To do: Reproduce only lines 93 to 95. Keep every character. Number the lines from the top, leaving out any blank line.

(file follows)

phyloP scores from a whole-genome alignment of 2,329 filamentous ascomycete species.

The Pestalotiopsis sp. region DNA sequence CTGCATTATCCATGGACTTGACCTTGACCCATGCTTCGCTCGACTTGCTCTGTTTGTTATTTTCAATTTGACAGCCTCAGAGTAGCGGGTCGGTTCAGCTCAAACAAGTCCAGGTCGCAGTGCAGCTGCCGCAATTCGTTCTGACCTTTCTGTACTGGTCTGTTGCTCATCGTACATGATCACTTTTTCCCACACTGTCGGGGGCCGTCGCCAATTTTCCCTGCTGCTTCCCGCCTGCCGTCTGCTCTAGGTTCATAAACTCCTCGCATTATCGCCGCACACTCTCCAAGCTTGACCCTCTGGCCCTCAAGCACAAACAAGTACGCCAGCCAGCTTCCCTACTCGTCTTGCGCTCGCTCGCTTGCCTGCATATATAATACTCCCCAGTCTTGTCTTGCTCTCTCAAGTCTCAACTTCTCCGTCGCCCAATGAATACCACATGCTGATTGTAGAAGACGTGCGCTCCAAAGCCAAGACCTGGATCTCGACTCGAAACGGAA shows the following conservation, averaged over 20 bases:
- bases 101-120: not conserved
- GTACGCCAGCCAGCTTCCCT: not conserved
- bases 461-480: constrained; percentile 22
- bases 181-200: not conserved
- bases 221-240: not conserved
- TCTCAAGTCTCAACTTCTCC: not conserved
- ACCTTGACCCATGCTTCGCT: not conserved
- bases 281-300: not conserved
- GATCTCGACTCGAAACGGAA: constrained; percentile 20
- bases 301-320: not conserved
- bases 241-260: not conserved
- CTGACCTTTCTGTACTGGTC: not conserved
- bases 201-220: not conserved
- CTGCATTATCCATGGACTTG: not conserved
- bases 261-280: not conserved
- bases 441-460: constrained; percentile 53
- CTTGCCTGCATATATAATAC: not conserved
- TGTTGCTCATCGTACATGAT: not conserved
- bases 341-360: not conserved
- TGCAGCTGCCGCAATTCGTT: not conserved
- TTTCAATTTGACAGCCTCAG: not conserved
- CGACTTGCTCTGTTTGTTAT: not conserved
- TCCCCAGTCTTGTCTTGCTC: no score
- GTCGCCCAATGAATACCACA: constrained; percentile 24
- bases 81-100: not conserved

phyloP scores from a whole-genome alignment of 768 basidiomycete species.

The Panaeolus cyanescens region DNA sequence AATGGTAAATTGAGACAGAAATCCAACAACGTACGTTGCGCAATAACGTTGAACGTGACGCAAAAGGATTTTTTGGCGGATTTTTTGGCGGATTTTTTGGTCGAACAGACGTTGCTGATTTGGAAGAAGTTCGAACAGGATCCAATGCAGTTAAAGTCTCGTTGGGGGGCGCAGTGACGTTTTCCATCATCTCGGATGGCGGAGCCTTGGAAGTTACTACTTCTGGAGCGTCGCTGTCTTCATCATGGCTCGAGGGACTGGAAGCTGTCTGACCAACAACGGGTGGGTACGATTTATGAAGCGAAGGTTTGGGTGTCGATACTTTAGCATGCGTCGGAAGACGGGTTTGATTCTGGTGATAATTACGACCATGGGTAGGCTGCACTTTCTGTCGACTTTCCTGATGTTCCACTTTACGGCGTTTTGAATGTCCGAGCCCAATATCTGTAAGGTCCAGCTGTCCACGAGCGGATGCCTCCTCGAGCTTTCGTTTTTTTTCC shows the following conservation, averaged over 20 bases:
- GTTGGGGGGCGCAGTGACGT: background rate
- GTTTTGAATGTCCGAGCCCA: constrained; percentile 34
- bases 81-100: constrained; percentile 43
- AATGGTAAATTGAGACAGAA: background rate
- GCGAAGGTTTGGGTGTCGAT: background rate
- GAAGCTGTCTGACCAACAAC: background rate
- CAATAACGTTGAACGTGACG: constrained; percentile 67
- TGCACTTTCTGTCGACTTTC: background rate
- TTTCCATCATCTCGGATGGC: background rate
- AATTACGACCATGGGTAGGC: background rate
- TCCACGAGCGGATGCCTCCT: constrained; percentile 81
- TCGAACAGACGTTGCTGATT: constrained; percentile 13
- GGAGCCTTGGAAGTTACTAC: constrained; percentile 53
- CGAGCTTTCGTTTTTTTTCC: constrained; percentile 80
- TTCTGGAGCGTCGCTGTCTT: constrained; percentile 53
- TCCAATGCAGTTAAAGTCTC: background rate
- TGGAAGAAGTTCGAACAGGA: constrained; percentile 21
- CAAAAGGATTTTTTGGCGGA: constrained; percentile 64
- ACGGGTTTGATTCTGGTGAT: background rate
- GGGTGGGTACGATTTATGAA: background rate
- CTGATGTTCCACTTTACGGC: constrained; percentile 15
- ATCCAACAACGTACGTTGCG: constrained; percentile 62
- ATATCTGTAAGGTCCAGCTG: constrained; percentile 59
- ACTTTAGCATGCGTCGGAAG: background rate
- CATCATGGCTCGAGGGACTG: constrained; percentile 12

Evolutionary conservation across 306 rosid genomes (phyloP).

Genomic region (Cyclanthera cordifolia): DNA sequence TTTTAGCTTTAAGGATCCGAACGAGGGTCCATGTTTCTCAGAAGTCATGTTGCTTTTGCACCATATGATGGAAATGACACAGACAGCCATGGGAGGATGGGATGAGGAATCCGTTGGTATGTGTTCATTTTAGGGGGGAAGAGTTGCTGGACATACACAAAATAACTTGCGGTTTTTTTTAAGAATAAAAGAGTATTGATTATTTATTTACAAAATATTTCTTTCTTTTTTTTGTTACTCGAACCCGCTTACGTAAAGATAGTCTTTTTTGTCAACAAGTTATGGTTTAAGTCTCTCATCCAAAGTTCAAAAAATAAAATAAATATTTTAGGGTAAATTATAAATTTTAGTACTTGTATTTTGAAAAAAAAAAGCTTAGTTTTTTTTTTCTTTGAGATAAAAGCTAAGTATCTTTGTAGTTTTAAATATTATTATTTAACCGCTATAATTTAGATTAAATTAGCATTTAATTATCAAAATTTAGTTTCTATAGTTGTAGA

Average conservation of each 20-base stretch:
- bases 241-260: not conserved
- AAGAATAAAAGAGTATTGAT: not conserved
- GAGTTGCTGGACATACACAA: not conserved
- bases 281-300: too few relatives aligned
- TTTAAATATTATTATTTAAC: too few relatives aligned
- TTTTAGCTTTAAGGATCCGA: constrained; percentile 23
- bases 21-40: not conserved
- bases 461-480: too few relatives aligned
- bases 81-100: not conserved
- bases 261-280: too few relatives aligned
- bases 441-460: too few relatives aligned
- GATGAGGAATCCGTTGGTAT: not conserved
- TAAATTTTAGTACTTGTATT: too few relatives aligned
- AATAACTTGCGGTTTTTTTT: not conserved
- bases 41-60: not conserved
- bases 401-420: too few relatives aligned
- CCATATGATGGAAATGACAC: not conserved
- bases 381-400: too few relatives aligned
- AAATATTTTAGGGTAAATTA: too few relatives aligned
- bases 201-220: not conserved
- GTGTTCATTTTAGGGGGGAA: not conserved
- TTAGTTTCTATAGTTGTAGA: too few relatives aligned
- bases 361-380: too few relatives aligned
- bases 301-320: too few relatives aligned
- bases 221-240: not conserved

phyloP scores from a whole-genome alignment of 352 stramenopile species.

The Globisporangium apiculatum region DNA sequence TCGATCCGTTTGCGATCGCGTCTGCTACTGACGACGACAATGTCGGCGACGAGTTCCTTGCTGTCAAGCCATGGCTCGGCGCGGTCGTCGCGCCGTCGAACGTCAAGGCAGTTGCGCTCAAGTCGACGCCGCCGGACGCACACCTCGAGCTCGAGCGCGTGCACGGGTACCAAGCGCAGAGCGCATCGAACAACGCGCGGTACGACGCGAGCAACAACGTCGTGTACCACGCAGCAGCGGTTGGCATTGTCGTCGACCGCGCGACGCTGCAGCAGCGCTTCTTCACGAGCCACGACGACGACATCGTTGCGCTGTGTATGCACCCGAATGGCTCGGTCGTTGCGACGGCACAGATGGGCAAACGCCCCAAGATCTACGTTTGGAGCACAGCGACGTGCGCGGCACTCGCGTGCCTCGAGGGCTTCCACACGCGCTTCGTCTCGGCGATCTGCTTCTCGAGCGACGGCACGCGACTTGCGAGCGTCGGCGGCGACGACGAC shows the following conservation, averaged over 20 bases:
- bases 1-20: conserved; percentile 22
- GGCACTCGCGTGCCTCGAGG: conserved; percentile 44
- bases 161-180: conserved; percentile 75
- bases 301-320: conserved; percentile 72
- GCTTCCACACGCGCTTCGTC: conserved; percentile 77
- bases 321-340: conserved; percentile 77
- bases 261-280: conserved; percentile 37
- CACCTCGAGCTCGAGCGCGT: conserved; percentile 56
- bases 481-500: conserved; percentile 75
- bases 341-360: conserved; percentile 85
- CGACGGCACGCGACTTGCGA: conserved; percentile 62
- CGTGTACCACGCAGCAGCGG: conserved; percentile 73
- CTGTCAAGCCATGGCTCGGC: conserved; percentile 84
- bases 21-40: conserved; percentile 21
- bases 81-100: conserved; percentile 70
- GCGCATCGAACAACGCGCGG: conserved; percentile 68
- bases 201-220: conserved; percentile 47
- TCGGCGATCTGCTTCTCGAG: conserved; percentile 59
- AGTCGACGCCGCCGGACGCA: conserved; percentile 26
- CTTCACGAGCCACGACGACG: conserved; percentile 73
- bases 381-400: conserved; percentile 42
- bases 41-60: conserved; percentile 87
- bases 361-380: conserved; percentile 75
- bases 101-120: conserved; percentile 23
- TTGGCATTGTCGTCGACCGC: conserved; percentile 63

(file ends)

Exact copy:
- bases 481-500: conserved; percentile 75
- bases 341-360: conserved; percentile 85
- CGACGGCACGCGACTTGCGA: conserved; percentile 62